Durango’s Parks and Recreation Advisory Board narrowed the possibilities for replacing Chapman Hill ski area’s aging rope tows Wednesday.
On a 4-2 vote, the advisory board supported replacing the small rope tow that serves the beginner hill with a magic carpet, a ground-level conveyor that would serve skiers, snowboarders and tubers.
As part of the same vote, the board also supported eventually replacing the large rope tow with a triple chairlift.
“For many, many children, this is an incredibly valuable resource,” board member Sandy Burke said.
A few board members questioned whether the city should plan to make big investments in the ski hill while climate change is likely to cause warmer winters in the region.
“The season is shrinking,” Frank Viehmann said.
The recommendations for new lifts will be included in a draft master plan for Chapman Hill that Durango City Council will review in March.
While the rope tows are safe, they are at the end of their useful life and need to be replaced, Parks and Recreation Director Cathy Metz said.
“It’s becoming more and more critical for us to understand that it’s time,” she said.
Construction at Chapman Hill could take place in three phases, but the timing of work has not been determined. Before any work can start, Atmos Gas must realign a gas line and that has not been scheduled.
During the first phase, the city could put in a magic carpet that would separate a ski and snowboard area for beginners and a tubing area. Tubers would pay to ride the magic carpet alongside skiers and snowboarders, which would expand the hill’s appeal and business, several board members agreed.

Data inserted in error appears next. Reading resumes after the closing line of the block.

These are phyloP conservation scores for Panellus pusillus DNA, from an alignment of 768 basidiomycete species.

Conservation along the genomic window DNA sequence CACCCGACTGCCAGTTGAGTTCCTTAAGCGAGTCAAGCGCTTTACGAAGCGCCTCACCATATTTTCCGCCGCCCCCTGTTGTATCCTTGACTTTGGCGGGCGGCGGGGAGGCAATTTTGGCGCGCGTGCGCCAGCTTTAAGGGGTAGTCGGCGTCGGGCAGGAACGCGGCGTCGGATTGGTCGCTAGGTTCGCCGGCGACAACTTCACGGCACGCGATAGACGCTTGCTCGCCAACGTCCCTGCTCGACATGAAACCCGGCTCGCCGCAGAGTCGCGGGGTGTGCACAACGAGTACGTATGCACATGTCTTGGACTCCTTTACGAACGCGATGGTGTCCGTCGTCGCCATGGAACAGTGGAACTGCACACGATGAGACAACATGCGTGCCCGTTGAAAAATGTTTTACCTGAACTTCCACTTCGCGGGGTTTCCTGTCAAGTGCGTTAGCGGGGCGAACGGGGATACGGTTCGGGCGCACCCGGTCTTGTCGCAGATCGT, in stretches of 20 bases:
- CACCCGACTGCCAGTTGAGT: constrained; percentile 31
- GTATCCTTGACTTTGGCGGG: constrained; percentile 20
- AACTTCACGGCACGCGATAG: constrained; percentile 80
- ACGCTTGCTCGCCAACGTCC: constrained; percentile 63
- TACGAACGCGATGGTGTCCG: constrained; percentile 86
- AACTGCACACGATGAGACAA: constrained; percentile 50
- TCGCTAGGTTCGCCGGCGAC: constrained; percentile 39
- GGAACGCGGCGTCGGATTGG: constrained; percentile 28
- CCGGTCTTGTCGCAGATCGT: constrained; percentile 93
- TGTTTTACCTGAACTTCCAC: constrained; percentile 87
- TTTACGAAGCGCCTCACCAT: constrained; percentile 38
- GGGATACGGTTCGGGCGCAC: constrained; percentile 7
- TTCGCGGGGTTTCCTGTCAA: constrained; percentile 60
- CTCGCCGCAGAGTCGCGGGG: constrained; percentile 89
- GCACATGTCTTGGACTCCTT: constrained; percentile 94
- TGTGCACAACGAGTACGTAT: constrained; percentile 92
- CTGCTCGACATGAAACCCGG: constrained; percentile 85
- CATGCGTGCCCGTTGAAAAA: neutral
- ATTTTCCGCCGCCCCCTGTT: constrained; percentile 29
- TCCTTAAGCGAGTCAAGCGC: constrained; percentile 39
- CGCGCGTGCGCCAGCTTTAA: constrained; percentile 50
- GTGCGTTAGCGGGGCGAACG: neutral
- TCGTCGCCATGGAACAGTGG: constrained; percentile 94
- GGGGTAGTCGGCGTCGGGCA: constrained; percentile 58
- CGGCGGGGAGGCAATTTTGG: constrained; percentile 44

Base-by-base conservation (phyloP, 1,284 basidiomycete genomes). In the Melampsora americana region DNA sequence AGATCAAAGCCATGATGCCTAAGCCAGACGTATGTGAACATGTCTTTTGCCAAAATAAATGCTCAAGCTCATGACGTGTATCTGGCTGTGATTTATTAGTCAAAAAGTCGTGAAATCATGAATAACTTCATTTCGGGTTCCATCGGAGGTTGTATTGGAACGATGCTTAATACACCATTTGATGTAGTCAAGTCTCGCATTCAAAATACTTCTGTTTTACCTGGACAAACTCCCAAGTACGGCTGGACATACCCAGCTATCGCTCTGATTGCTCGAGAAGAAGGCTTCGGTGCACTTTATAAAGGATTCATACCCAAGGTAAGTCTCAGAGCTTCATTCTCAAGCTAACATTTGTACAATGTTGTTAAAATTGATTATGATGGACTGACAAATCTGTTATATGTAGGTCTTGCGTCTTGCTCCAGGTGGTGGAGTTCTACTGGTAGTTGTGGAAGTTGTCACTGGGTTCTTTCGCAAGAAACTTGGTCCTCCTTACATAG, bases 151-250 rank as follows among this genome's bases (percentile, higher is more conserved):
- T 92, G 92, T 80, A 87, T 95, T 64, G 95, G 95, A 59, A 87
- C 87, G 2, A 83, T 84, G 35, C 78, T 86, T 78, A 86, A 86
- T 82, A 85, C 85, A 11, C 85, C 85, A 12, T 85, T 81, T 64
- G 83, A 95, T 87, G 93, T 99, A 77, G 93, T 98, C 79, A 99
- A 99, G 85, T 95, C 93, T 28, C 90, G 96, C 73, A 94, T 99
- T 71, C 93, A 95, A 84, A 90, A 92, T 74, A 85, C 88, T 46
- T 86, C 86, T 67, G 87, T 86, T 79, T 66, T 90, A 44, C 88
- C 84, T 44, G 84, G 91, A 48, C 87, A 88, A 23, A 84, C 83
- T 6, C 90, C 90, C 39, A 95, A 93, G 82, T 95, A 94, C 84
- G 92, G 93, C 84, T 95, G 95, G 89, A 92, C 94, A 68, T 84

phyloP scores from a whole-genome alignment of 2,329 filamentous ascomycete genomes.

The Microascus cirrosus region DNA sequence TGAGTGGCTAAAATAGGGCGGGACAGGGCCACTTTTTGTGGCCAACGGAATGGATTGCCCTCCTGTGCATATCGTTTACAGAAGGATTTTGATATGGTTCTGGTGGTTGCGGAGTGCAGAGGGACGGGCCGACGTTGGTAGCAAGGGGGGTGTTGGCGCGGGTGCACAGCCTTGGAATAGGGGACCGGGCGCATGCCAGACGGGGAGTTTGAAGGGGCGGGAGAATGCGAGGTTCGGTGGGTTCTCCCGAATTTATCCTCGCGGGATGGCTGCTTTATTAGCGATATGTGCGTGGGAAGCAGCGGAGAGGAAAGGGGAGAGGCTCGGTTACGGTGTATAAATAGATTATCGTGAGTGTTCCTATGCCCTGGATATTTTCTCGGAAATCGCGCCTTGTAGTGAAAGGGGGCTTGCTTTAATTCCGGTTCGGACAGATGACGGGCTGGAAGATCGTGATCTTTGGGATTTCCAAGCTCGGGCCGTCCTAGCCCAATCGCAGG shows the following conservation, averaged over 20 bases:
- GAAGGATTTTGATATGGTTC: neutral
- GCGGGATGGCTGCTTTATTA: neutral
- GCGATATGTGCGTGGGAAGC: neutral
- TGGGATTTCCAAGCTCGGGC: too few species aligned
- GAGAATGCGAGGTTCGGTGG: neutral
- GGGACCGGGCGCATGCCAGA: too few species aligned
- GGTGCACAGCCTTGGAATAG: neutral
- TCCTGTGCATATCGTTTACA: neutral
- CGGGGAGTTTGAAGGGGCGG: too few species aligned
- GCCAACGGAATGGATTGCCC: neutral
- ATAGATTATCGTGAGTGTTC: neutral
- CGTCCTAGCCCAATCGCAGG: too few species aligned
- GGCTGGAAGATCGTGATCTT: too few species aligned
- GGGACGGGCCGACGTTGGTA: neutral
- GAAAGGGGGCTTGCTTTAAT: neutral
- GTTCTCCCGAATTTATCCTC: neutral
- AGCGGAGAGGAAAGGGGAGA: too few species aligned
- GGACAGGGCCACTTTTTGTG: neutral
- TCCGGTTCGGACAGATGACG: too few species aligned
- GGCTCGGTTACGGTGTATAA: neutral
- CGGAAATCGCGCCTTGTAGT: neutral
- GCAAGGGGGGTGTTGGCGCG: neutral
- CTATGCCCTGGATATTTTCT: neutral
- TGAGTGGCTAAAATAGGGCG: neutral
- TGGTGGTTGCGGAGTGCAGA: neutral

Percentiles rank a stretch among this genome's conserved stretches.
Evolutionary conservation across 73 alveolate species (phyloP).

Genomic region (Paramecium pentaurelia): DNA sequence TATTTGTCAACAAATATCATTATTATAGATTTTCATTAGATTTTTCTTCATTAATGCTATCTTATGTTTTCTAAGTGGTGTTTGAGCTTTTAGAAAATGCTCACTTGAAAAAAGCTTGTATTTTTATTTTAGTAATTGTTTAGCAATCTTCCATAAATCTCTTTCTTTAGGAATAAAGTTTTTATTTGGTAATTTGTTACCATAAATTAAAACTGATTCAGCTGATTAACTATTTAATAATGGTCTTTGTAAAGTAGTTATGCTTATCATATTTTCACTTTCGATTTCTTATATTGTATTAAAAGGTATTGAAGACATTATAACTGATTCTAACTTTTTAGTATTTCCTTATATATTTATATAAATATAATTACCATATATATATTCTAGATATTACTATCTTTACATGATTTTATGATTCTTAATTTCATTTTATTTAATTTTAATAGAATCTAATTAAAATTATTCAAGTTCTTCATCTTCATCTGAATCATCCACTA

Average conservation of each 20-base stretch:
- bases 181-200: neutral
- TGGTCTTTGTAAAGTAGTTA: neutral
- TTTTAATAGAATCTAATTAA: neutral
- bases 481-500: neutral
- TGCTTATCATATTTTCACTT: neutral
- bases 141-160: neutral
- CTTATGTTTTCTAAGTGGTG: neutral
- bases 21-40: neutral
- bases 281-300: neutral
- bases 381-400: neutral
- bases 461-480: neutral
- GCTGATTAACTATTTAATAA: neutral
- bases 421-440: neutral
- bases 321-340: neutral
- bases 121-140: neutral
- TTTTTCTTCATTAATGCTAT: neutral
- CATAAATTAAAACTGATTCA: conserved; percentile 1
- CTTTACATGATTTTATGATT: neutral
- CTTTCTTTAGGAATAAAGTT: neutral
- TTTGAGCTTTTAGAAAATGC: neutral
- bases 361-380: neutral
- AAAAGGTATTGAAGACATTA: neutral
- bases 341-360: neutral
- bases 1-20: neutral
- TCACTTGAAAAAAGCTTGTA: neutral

“I think it will make it more family-friendly,” Burke said.
Other lift options, such as a platter lift, would not serve tubers.
The city would also regrade the beginner area, put in new landscaping to separate the parking lot from the ski hill and expand a catwalk at the top of the hill.
At the same time, the city would replace its snowmaking equipment with wands that rely on compressed air. The new snowmaking equipment would be more efficient and quieter than the current system and it could function at warmer temperatures, said Drew Chandler, engineering manager with Russell Planning and Engineering.
In the second phase, the city could install a triple chairlift, estimated to cost $972,000, and expand the terrain open to skiers on the hill. Alternatives to the chairlift, such as platter lifts and T-bars, present challenges, Chandler said.
T-bar lifts are not very common anymore and staff would have to groom beneath them every night. Platter lifts are difficult for snowboarders to use.
In the third phase, the city could build a new multi-use recreation facility and new parking lots.